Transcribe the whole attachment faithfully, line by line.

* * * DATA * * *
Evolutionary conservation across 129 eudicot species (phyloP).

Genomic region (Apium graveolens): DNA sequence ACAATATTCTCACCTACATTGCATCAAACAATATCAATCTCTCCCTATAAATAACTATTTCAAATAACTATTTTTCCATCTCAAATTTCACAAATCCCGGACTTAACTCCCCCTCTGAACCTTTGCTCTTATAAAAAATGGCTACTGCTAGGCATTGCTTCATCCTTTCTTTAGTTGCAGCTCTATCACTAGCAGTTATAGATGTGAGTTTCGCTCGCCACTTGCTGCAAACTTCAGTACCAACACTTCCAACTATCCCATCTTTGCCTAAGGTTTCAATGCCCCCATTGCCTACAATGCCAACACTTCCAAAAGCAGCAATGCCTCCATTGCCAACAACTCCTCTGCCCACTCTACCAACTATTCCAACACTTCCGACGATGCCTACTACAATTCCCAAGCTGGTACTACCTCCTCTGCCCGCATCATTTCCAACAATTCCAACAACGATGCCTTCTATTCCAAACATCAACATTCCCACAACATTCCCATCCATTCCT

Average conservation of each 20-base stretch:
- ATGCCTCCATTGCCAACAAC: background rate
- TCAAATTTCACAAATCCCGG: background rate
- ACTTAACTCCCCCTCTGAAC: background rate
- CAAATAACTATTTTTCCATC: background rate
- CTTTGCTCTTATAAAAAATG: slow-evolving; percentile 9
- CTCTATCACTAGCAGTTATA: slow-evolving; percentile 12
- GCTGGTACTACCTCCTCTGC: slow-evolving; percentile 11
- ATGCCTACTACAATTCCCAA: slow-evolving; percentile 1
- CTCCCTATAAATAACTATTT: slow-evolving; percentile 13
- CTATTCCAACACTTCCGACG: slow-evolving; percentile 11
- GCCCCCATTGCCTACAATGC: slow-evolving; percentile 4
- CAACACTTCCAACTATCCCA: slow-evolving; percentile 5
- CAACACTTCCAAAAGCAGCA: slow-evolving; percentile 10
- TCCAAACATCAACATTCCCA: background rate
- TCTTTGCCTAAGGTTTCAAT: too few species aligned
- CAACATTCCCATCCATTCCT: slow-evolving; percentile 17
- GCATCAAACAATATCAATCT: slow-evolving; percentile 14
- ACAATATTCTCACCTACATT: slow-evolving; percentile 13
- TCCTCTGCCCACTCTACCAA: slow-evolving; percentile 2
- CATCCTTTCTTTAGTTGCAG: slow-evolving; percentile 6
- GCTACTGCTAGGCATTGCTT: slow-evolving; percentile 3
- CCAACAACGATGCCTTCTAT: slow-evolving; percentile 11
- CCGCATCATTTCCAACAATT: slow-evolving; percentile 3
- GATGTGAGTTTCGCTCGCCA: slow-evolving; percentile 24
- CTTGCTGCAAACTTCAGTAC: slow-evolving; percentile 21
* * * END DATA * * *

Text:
Evolutionary conservation across 129 eudicot species (phyloP).

Genomic region (Apium graveolens): DNA sequence ACAATATTCTCACCTACATTGCATCAAACAATATCAATCTCTCCCTATAAATAACTATTTCAAATAACTATTTTTCCATCTCAAATTTCACAAATCCCGGACTTAACTCCCCCTCTGAACCTTTGCTCTTATAAAAAATGGCTACTGCTAGGCATTGCTTCATCCTTTCTTTAGTTGCAGCTCTATCACTAGCAGTTATAGATGTGAGTTTCGCTCGCCACTTGCTGCAAACTTCAGTACCAACACTTCCAACTATCCCATCTTTGCCTAAGGTTTCAATGCCCCCATTGCCTACAATGCCAACACTTCCAAAAGCAGCAATGCCTCCATTGCCAACAACTCCTCTGCCCACTCTACCAACTATTCCAACACTTCCGACGATGCCTACTACAATTCCCAAGCTGGTACTACCTCCTCTGCCCGCATCATTTCCAACAATTCCAACAACGATGCCTTCTATTCCAAACATCAACATTCCCACAACATTCCCATCCATTCCT

Average conservation of each 20-base stretch:
- ATGCCTCCATTGCCAACAAC: background rate
- TCAAATTTCACAAATCCCGG: background rate
- ACTTAACTCCCCCTCTGAAC: background rate
- CAAATAACTATTTTTCCATC: background rate
- CTTTGCTCTTATAAAAAATG: slow-evolving; percentile 9
- CTCTATCACTAGCAGTTATA: slow-evolving; percentile 12
- GCTGGTACTACCTCCTCTGC: slow-evolving; percentile 11
- ATGCCTACTACAATTCCCAA: slow-evolving; percentile 1
- CTCCCTATAAATAACTATTT: slow-evolving; percentile 13
- CTATTCCAACACTTCCGACG: slow-evolving; percentile 11
- GCCCCCATTGCCTACAATGC: slow-evolving; percentile 4
- CAACACTTCCAACTATCCCA: slow-evolving; percentile 5
- CAACACTTCCAAAAGCAGCA: slow-evolving; percentile 10
- TCCAAACATCAACATTCCCA: background rate
- TCTTTGCCTAAGGTTTCAAT: too few species aligned
- CAACATTCCCATCCATTCCT: slow-evolving; percentile 17
- GCATCAAACAATATCAATCT: slow-evolving; percentile 14
- ACAATATTCTCACCTACATT: slow-evolving; percentile 13
- TCCTCTGCCCACTCTACCAA: slow-evolving; percentile 2
- CATCCTTTCTTTAGTTGCAG: slow-evolving; percentile 6
- GCTACTGCTAGGCATTGCTT: slow-evolving; percentile 3
- CCAACAACGATGCCTTCTAT: slow-evolving; percentile 11
- CCGCATCATTTCCAACAATT: slow-evolving; percentile 3
- GATGTGAGTTTCGCTCGCCA: slow-evolving; percentile 24
- CTTGCTGCAAACTTCAGTAC: slow-evolving; percentile 21